Hey everyone! Apologies for the prolonged absence I’ve just finished a massive project which I was vlogging so I’ve neglected the blog a little(more on that soon!) but today I wanted to check in with you all to tell you about my new favourite beginner pattern! That’s right, you guessed it, it’s the Tilly and The Buttons Lotta Dress. An over the head dress with an elastic area waist, optional grown-on sleeves and patch pockets. One of the wonderful things about this pattern is that it can be made in either woven or knots fabrics which is amazing!!
It’s a good, easy sew and great fun for beginners or more experienced sewists alike. I finished mine today and I’m already in love! I used a viscose marrocain from Rainbow Fabric Kilburn and followed the woven instructions. In this blog post I’m going to talk about the good points of the pattern and give you a few of my notes to consider when making the pattern for the first time.
The beauty of the Lotta is the simplicity of construction, all the pieces are cut on the fold so you literally have a skirt and top each with two pieces and a neck facing/band – that’s it! It goes together as you would expect and as the sleeves are grown on even they are very low maintenance. For an experienced sewist it make the garment a very speedy make and it’s also not too intimidating for complete beginners.
Minimum Technical Sewing Required
This is the joy of the Lotta, it’s almost like a palette cleanser project, quick, simple, minimal brain work required! The simplicity of the garment construction is enhanced by the sheer lack of technical sewing. There are no zips, no fastenings, no darts, the only shaping is the elasticated waist which is the simplest of casings as it just uses the seam allowance from the top. It was a refreshingly relaxing sew coming after finishing my very technical Eden Coat.
Points To Be Aware Of:
Very Fabric Hungry
It surprised me how much fabric was required. I only just got my Size 10 Lotta out of 2 metres of fabric and that was with some extremely creative pattern laying. The pattern says you need 2/2.5 but as the fabric amounts aren’t listed for each size I assumed that I would need less. I pretty much always under-buy anyway because apart from my Eden Coat I’ve literally never used the whole amount fabric “required” for a project. The reason it needs so much fabric is because every single pattern piece needs to be cut on the fold, the larger sizes will also not fit on 45” wide fabric which is worth being aware of before you buy your fabric!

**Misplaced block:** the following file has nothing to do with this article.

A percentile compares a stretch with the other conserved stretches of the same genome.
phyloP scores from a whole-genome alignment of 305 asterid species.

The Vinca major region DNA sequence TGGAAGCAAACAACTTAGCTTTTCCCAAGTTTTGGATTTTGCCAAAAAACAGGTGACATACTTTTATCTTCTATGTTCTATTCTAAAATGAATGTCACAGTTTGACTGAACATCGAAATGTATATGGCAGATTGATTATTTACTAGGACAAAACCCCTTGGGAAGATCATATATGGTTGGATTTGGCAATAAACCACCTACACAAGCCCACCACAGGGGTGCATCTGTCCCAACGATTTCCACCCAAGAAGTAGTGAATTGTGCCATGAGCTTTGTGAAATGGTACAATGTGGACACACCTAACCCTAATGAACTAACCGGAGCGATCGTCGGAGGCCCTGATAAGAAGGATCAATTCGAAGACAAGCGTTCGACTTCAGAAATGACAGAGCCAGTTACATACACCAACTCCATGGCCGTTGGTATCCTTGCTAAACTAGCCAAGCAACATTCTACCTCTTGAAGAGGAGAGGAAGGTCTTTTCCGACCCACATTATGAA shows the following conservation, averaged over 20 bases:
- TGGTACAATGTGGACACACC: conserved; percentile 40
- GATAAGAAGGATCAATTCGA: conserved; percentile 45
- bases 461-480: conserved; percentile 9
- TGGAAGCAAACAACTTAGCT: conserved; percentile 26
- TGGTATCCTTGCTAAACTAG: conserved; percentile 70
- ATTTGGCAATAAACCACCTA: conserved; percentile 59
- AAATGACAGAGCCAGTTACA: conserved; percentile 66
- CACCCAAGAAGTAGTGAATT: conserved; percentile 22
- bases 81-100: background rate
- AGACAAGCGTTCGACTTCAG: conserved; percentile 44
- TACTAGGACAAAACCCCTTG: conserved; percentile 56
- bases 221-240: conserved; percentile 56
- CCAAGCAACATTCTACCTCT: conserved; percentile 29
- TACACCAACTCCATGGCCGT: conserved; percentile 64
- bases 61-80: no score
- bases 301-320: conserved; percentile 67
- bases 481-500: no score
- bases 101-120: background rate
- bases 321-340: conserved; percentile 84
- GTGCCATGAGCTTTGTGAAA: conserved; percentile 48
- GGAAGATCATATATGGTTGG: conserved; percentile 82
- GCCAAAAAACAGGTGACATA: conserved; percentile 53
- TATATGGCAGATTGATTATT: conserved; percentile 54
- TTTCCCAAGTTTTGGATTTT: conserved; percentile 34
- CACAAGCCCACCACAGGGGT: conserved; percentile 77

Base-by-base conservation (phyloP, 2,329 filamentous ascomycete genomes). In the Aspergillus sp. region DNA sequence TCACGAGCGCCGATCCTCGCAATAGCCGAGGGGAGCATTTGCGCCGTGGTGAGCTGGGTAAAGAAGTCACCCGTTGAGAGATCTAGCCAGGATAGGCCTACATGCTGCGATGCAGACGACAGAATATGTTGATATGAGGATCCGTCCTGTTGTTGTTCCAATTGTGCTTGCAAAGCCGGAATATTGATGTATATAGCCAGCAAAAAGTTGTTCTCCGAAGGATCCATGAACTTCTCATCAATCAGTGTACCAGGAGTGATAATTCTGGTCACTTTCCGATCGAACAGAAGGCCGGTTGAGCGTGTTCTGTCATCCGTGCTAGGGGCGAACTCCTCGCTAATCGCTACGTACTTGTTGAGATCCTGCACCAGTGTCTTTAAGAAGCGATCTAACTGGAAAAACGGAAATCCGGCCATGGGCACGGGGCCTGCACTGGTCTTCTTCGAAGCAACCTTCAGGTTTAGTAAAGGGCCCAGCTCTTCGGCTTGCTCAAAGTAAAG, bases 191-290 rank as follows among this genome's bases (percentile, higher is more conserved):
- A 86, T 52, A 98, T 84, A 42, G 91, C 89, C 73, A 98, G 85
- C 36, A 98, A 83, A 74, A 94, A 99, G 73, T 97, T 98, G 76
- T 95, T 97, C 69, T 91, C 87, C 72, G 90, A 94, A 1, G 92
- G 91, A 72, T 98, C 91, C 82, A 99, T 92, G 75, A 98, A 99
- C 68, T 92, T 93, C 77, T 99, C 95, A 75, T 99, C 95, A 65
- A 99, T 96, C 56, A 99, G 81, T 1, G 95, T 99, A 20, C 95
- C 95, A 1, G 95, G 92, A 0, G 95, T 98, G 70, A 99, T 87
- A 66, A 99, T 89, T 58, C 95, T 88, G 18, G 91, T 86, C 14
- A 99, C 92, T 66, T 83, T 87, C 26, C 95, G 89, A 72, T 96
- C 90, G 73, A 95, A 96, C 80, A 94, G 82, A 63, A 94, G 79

Hem Sleeves Before Closing Sides
Because these sleeves are grown on, you assemble them by first attaching the front and back bodice at the shoulders and then opening them flat, attaching the sleeve heads and finally sewing them up with one long side seam from the wrist to the waist. However what this means is that it is surprisingly hard to hem the sleeves once they are closed. This is not mentioned in the instructions and so by the time you realise it’s too late! So my advice is to ignore the instructions and hem your sleeve arms first and then sew up the side seam. You’re welcome!
Be Aware Of Hem Lengths
This is just a note for your own planning, I made the mini-skirt version which is supposed to sit above the knee however I am 5’2” and I had to remove 4 inches to get the skirt to just above my knee so please be aware that the skirt is fairly long.
The Lotta is a wonderful entry level pattern and I hope it brings lots of new people into the dressmaking community. It’s also a nice quick sew and a perfect dress for all occasions, its so nice to find a pattern that I can wear to work and socially. I am actually planning to make another one almost immediately out of a structured Navy Ponte Di Roma for a cosy winter work dress. To conclude, if you could only buy one pattern to make your first garment I would definitely recommend the Lotta! Got any tips, tricks or comments on the Lotta? Let me know in the comments below!